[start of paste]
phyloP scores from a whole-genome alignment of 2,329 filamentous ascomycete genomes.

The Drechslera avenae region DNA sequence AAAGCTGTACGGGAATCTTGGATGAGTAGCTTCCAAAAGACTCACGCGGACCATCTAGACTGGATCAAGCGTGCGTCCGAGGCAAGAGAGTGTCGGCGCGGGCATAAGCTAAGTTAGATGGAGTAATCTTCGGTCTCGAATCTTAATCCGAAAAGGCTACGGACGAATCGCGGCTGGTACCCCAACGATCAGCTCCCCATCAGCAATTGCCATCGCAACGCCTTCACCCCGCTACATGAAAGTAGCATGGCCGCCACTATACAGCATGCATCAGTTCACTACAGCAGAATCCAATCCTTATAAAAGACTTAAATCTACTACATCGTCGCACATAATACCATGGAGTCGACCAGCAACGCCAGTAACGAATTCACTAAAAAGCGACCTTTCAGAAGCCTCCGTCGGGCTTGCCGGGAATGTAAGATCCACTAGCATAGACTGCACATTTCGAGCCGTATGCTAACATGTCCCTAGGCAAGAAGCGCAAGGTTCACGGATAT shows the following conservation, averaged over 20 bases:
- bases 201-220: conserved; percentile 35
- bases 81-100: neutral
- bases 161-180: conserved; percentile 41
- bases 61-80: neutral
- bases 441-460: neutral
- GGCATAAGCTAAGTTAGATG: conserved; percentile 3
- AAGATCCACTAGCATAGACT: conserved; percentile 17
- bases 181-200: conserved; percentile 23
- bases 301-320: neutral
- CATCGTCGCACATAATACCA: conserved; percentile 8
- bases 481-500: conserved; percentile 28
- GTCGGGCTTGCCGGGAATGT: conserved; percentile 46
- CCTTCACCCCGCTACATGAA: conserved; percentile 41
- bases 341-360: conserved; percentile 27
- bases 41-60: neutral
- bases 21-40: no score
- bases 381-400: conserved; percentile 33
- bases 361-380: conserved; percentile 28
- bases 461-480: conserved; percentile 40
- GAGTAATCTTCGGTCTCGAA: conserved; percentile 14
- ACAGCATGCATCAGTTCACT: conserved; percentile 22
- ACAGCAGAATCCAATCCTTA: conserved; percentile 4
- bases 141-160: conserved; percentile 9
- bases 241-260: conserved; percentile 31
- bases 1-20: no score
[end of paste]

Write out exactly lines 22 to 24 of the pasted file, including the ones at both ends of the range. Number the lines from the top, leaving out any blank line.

- GAGTAATCTTCGGTCTCGAA: conserved; percentile 14
- ACAGCATGCATCAGTTCACT: conserved; percentile 22
- ACAGCAGAATCCAATCCTTA: conserved; percentile 4